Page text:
The same experiment was conducted as in Standard 1 except the oil used was melted, partially hydrogenated, soybean oil (melting point 90° F.). After a 200 batch popping operation there was considerable char and tar build-up in the equipment. However, a minimum of smoke was observed during the operation.
In this example attempts were made to prepare free flowing solid fats which embody the objectives of our invention. The following products were prepared by melting a fat in a container with stirring including other additives as indicated in the table. Stirring was stopped and the mixture poured over an aluminum sheet maintained at room temperature or below in order to solidify. After cooling, the solid products were removed from the sheet in the form of small flakes.
__________________________________________________________________________ Compound (Product)Materials 1-8-1 1-8-4 1-6-3 1-8-3 1-9-2__________________________________________________________________________Hydrogenated Palm Oil, M.P. 135° F. 141g 141gHydrogenated Soybean Oil, M.P. 153° F. 141g 141g 141gSalt, 50-75 mesh 56gSalt, 200 mesh 56g 56g 56gSalt, 325 mesh 56gColoring 0.09gFlavoring 0.37g__________________________________________________________________________ g=grams
Product 1-8-1 separated salt during cooling. The product was free flowing but showed definite signs of salt separation and segregation. The remaining products in the table were homogeneous free flowing materials showing no separation of salt even when individual flake particles were further subdivided. This also illustrates the effect of salt fineness in the preparation of a homogeneous product. Because of the melting point of the fats used, all products from the table were stable to melting at 120° F. All products shown in the above table were considered to be satisfactory except 1-8-1.
The products 1-8-4, 1-6-3, 1-8-3, and 1-9-2 from the table of Example 1 were added in successive popping operations to 40 oz. of popcorn kernels per batch as in Standard 1. Very little fumes and smoke were produced. The equipment was found to be in the same clean state as left by the coconut oil of Standard 1.
As in Example 1, a free flowing fat product was produced by melting fully hydrogenated soybean oil (melting point 153° F.), adding 200 mesh food grade salt, coloring, and flavoring, then solidifying and flaking said mix to obtain product 1-12-2. This product was poured onto the floor and purposely walked over. The product was easily swept up into a dust pan with no grease stains remaining on the floor. This illustrates how easily the product may be cleaned up.
Having thus described this invention, it will be understood that such description has been given by way of illustration and example and not by way of limitation; it being evident that various changes and modifications may be made in this invention without departing from the spirit and scope thereof.
|Cited Patent||Filing date||Publication date||Applicant||Title|
|US2222560 *||Feb 13, 1935||Nov 19, 1940||Kraft Cheese Company||Cheese flavored popped popcorn|
|US2604407 *||Nov 28, 1951||Jul 22, 1952||Popcorn Products Corp||Method of preserving popcorn in solid fat|
|US2648610 *||May 8, 1951||Aug 11, 1953||Rose Kist Foods Inc||Packaged popcorn kernels and popping oil|
|US2702246 *||Nov 13, 1952||Feb 15, 1955||Kinsella James D||Method for preparing unpopped popcorn kernels for popping and the product thereof|
|US3140952 *||Nov 29, 1961||Jul 14, 1964||Cretors & Co C||Method of dispersing salt in a popcorn slurry|
|US3261692 *||Mar 1, 1963||Jul 19, 1966||Rutgers Res And Educational Fo||Method of preparing a frozen saltcontaining meat product|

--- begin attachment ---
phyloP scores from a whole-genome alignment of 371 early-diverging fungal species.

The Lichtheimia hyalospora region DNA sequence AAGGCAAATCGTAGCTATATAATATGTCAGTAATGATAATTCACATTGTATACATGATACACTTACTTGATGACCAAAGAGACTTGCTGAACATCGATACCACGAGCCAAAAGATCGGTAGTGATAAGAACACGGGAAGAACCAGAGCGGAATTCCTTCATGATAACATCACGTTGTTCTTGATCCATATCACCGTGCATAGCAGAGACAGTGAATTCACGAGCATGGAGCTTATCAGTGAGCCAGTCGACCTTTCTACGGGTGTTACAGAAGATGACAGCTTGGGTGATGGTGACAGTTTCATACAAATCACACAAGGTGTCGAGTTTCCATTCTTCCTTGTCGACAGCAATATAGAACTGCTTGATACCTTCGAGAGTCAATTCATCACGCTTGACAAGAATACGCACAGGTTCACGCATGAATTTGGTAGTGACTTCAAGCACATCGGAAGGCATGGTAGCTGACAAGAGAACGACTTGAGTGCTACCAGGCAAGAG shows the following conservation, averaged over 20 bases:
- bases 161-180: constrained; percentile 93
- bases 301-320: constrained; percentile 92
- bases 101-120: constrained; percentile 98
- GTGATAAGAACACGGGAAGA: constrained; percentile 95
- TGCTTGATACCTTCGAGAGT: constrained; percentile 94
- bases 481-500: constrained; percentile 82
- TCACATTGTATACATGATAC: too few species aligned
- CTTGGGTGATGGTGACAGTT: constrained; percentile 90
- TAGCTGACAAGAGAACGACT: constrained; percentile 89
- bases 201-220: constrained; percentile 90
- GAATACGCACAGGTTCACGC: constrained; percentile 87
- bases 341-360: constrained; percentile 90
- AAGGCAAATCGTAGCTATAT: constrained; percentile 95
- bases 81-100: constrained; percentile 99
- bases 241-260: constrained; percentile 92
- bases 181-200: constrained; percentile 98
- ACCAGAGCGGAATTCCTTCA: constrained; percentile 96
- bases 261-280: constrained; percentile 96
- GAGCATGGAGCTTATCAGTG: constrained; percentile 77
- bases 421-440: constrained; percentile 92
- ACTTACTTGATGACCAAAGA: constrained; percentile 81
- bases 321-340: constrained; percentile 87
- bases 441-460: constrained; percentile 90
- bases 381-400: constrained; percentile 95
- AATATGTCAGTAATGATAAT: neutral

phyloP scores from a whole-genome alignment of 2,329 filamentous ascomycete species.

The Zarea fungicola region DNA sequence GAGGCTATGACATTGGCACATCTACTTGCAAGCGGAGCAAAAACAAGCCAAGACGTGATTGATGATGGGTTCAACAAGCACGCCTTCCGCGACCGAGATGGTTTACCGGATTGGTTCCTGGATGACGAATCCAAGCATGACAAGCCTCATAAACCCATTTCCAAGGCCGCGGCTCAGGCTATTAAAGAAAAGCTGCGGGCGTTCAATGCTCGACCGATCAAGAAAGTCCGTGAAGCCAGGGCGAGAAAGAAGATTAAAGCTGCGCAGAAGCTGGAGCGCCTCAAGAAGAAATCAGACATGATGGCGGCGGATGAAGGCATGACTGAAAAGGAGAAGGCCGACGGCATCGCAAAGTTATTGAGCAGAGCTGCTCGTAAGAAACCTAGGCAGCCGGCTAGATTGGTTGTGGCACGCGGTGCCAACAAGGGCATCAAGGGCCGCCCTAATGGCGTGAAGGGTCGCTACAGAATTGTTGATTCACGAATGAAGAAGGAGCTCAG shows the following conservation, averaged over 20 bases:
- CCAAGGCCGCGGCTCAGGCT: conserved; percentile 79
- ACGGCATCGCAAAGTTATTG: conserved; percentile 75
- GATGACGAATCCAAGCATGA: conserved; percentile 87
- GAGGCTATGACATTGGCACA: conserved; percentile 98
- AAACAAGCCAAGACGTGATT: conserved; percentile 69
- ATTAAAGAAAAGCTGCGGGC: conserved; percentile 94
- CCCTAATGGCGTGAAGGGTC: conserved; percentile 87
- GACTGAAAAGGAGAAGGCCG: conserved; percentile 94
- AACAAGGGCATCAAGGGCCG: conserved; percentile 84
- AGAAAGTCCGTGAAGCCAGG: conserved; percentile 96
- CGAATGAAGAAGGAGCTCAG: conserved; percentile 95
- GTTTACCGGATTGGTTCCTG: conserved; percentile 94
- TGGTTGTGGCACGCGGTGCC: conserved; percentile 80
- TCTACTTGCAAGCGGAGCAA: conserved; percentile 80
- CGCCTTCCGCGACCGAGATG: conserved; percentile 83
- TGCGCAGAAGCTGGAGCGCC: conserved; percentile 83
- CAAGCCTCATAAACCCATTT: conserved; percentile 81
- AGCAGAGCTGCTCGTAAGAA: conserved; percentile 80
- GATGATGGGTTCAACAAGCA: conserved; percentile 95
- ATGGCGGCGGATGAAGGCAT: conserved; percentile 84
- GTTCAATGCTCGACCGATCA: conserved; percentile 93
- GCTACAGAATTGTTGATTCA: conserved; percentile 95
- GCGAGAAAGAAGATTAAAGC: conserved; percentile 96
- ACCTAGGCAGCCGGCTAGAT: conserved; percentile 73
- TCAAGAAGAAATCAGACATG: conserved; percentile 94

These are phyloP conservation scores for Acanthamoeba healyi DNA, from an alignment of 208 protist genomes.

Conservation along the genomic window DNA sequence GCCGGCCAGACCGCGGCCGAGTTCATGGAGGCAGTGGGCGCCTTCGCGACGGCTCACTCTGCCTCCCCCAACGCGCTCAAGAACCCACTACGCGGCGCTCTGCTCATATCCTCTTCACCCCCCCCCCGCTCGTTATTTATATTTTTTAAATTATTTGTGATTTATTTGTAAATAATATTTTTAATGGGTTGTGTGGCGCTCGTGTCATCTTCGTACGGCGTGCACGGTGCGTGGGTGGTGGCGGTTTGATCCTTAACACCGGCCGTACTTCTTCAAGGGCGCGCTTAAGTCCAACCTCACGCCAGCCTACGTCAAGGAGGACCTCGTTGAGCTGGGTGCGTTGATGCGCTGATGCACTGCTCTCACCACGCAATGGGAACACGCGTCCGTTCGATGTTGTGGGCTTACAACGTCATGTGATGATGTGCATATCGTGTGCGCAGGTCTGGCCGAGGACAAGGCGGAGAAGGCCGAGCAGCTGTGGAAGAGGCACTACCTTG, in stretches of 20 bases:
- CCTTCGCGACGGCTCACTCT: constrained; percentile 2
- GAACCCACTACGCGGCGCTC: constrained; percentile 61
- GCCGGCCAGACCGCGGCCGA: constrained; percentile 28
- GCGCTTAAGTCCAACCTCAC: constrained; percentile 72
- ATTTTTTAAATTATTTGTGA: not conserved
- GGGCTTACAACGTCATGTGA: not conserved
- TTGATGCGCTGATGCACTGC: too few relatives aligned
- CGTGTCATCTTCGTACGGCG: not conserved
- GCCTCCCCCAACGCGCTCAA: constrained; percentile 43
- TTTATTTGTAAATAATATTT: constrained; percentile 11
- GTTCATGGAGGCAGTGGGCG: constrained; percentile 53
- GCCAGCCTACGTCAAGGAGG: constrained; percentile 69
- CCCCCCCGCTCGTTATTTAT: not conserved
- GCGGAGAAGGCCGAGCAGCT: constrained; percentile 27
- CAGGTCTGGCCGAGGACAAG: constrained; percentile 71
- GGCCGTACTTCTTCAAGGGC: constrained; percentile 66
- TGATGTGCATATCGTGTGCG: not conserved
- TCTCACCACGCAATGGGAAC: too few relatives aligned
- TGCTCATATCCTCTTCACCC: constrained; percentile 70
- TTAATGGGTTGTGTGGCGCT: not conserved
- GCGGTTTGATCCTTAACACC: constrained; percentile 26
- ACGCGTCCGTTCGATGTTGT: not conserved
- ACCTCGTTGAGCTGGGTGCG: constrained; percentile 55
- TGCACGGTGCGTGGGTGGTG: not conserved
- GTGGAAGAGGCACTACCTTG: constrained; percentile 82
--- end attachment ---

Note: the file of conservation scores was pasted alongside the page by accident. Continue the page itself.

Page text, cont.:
|US3704133 *||Jun 8, 1970||Nov 28, 1972||Kracauer Paul||Popcorn product|
|US3961091 *||May 1, 1974||Jun 1, 1976||Caccavale John L||Process for producing flavored popcorn|
|Citing Patent||Filing date||Publication date||Applicant||Title|
|US4469710 *||Oct 14, 1982||Sep 4, 1984||The Procter & Gamble Company||Pourable solid shortening|
|US4767635 *||Feb 18, 1986||Aug 30, 1988||Borden, Inc.||Method for the preparation of flavored popping corn|
|US4888186 *||Apr 5, 1988||Dec 19, 1989||Brady Enterprises Inc.||Method for producing flavored popcorn|
|US5443858 *||Nov 18, 1993||Aug 22, 1995||Golden Valley Microwave Foods, Inc.||Composition for sweetening microwave popcorn; method and product|
|US5585127 *||Mar 2, 1995||Dec 17, 1996||Golden Valley Microwave Foods, Inc.||Composition and method for flavoring popped popcorn|
|US5688543 *||Jun 19, 1996||Nov 18, 1997||Golden Valley Microwave Foods, Inc.||Composition and method for flavoring unpopped popcorn|
|US5750166 *||Aug 29, 1996||May 12, 1998||Golden Valley Microwave Foods, Inc.||Composition and method for flavoring popcorn product|
|US6004615 *||Oct 17, 1997||Dec 21, 1999||Nestec S.A.||Process for preparing flavor composition|
|US6010726 *||Jun 2, 1995||Jan 4, 2000||Kalamazoo Holdings, Inc.||Electrostatic deposition of edible liquid condiment compositions upon edible food substrates and thus-treated products|
|US6190722||Oct 22, 1999||Feb 20, 2001||Nestec S.A.||Process for preparing flavor composition|
|US6524637 *||Apr 9, 1999||Feb 25, 2003||Danisco A/S||Composition providing a stable suspension of a particulate component|
|US7874088||Aug 6, 2008||Jan 25, 2011||Nikols Michael J||Tray-tag|
|US7910149||May 5, 2004||Mar 22, 2011||Danisco A/S||Liquid bread improver, the use and the process for producing thereof|
|US8286376||Dec 10, 2010||Oct 16, 2012||Nikols Michael J||Tray-tag|
|US8883235||Feb 23, 2011||Nov 11, 2014||Conagra Foods Rdm, Inc.||Ingredient delivery system for popcorn kernels|
|US20030148006 *||Feb 22, 2001||Aug 7, 2003||Van Aefferden Baudouin Vicomte||Seasoning mixture with a high salt content|
|US20100032393 *||Aug 6, 2008||Feb 11, 2010||Nikols Michael J||Tray-tag|
|US20110135790 *||Feb 16, 2011||Jun 9, 2011||Erik Jensen||Liquid Bread Improver, The Use And The Process For Producing Thereof|
|U.S. Classification||426/99, 426/307, 426/618, 426/625, 426/609|
|International Classification||A23L1/18, A23D9/05, A23D9/007|
|Cooperative Classification||A23L7/183, A23D9/007, A23D9/05|
|European Classification||A23D9/007, A23L1/18C6, A23D9/05|